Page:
Cheltenham College plays Rackets where, at times, they have dominated the Queen's Club Public Schools Competition; Cheltenham has been National Champions three times from 2003 to 2011. Chris Stout won the Foster Cup (the individual championship for public schools) at Queen's Club in December 2011. The current World Champion, Jamie Stout (Chris' brother), is an Old Cheltonian as well .[11]

Polo[edit]

Cheltenham were National Schools Champions in 1997, 1998, 2004, & 2005 and Arena Champions in 2004, 2005 & 2006.[12]

Cricket[edit]

Cricket is one of the main sports that is played in summer. Cheltenham College enjoys a longstanding tradition of cricket and is the home of the famous ‘Cheltenham Cricket Festival’. Gloucestershire County Cricket Club played its first game at Cheltenham College 137 years ago, making this the oldest cricket festival in the world.[13]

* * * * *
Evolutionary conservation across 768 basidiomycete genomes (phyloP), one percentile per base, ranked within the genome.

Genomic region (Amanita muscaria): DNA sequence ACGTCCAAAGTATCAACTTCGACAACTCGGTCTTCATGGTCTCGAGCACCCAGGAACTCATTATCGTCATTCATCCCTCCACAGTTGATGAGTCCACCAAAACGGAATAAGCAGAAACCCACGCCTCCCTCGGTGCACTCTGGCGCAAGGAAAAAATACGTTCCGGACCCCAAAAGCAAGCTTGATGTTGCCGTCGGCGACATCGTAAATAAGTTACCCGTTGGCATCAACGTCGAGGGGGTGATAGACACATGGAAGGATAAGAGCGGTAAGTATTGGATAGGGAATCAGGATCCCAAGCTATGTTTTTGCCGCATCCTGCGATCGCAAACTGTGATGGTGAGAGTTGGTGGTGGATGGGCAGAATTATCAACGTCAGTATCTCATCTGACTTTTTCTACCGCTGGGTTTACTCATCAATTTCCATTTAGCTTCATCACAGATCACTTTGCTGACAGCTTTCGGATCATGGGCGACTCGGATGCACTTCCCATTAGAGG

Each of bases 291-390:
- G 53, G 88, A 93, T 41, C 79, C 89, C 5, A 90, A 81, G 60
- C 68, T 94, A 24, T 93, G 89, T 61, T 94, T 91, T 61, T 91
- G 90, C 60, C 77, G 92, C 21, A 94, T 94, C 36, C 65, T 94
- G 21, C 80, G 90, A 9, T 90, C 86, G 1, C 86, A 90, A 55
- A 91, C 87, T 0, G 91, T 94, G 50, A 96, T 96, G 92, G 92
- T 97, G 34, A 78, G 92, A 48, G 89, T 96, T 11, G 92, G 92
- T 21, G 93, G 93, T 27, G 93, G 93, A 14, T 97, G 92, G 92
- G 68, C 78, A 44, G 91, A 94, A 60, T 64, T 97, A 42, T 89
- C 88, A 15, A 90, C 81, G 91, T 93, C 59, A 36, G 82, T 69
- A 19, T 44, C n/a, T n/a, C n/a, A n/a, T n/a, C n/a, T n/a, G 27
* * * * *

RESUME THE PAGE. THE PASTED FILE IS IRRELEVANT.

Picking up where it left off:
Houses[edit]

There are ten houses, two of which are day houses: Southwood for the boys and Queens for the girls. Ashmead, Chandos and Westal are the girls' boarding houses whilst the boys reside in either Boyne House, Christowe, Hazelwell, Leconfield or Newick House. The latest addition, Westal, a brand new £4m build opened its doors to its first girls this September.

House Name Composition Colours Housemaster/Mistress
Ashmead ( A ) Boarding Girls           Anna Cutts
Boyne House ( BH ) Boarding Boys           Richard Penny
Chandos ( C ) Boarding Girls           Annette Poulain
Christowe ( XT ) Boarding Boys      Nick Nelson